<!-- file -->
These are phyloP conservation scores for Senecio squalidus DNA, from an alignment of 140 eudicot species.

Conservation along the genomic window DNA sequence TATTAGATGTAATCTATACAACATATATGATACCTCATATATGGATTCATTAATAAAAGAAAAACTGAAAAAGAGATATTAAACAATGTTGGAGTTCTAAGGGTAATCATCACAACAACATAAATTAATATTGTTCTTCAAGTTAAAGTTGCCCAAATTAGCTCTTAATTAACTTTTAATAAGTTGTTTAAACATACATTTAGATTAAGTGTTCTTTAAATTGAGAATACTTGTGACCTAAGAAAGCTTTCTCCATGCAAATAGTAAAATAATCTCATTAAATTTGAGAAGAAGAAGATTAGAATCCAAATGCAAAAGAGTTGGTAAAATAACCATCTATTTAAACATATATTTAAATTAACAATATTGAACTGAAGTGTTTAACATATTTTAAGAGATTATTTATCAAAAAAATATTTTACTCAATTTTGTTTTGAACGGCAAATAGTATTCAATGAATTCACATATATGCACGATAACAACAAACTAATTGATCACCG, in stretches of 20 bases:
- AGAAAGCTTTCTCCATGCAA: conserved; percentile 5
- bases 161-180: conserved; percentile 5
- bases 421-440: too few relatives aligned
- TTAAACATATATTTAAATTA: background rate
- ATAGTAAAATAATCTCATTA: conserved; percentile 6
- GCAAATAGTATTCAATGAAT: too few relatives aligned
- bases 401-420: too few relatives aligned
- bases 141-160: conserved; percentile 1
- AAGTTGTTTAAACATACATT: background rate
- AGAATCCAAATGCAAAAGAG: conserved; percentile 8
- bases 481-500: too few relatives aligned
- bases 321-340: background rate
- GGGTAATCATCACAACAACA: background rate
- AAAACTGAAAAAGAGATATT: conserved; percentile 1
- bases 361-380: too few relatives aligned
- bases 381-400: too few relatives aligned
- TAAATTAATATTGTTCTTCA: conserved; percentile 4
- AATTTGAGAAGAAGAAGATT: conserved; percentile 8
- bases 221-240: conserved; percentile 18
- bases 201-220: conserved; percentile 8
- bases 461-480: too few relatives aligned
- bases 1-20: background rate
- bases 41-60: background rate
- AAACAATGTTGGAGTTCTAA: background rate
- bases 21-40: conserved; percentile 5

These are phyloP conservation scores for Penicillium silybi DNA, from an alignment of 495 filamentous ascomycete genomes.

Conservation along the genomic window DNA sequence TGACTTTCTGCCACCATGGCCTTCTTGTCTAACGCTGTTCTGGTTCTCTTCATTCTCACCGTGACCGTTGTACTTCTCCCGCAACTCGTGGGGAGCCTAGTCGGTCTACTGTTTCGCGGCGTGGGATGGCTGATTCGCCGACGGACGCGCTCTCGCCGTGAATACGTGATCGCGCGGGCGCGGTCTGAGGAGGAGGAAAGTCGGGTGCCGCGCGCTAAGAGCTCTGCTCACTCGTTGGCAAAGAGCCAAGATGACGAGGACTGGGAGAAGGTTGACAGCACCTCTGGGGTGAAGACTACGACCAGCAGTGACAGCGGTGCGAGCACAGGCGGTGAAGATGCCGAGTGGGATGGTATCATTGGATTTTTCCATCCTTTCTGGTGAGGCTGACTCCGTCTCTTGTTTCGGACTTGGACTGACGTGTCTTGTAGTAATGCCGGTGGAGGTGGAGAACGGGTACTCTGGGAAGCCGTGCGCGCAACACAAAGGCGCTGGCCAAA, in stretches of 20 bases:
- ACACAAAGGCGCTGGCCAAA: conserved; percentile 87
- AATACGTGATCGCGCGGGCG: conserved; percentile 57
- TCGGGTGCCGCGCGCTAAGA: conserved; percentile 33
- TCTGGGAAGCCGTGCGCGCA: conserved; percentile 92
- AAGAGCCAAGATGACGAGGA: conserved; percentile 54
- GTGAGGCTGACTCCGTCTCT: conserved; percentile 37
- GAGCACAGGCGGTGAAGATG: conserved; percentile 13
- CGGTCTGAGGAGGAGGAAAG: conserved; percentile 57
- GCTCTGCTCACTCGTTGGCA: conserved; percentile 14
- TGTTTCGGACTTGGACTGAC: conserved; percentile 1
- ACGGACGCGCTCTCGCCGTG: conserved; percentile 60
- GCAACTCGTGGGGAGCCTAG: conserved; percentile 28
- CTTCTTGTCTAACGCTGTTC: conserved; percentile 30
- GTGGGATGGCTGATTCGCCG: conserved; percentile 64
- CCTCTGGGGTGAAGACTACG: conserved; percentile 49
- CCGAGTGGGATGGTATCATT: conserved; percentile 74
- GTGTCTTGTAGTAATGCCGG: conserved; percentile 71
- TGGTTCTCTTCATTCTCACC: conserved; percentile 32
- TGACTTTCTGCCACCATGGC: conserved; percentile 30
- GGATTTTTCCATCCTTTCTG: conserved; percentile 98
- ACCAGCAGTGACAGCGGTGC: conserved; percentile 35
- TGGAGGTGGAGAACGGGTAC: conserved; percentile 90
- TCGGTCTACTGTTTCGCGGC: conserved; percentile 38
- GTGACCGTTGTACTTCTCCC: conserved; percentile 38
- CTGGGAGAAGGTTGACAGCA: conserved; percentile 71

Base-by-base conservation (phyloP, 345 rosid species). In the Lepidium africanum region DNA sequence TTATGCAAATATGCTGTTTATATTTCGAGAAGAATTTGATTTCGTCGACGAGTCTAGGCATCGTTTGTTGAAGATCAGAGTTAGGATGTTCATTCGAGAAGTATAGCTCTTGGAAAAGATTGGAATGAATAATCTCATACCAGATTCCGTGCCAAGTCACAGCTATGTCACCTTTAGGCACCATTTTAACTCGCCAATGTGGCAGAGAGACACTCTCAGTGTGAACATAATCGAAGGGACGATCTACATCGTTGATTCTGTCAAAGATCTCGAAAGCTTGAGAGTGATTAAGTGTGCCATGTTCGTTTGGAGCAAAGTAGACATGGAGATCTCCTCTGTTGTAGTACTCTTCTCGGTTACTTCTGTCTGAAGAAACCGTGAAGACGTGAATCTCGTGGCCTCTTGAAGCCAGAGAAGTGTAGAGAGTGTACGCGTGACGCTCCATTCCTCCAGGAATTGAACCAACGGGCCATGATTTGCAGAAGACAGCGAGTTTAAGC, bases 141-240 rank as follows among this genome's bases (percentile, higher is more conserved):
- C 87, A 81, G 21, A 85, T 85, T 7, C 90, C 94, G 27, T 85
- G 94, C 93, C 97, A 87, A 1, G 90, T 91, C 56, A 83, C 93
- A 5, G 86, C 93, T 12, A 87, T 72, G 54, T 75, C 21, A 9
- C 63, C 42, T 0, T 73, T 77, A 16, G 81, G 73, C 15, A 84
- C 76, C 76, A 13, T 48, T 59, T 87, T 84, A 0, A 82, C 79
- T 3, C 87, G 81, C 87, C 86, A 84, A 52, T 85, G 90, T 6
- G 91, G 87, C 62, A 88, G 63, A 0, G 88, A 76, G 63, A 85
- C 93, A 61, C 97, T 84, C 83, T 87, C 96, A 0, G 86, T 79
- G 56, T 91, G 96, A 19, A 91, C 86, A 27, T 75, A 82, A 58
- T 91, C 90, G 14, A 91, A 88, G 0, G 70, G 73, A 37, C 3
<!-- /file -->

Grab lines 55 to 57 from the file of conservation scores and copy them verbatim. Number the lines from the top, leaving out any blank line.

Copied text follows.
Base-by-base conservation (phyloP, 345 rosid species). In the Lepidium africanum region DNA sequence TTATGCAAATATGCTGTTTATATTTCGAGAAGAATTTGATTTCGTCGACGAGTCTAGGCATCGTTTGTTGAAGATCAGAGTTAGGATGTTCATTCGAGAAGTATAGCTCTTGGAAAAGATTGGAATGAATAATCTCATACCAGATTCCGTGCCAAGTCACAGCTATGTCACCTTTAGGCACCATTTTAACTCGCCAATGTGGCAGAGAGACACTCTCAGTGTGAACATAATCGAAGGGACGATCTACATCGTTGATTCTGTCAAAGATCTCGAAAGCTTGAGAGTGATTAAGTGTGCCATGTTCGTTTGGAGCAAAGTAGACATGGAGATCTCCTCTGTTGTAGTACTCTTCTCGGTTACTTCTGTCTGAAGAAACCGTGAAGACGTGAATCTCGTGGCCTCTTGAAGCCAGAGAAGTGTAGAGAGTGTACGCGTGACGCTCCATTCCTCCAGGAATTGAACCAACGGGCCATGATTTGCAGAAGACAGCGAGTTTAAGC, bases 141-240 rank as follows among this genome's bases (percentile, higher is more conserved):
- C 87, A 81, G 21, A 85, T 85, T 7, C 90, C 94, G 27, T 85
- G 94, C 93, C 97, A 87, A 1, G 90, T 91, C 56, A 83, C 93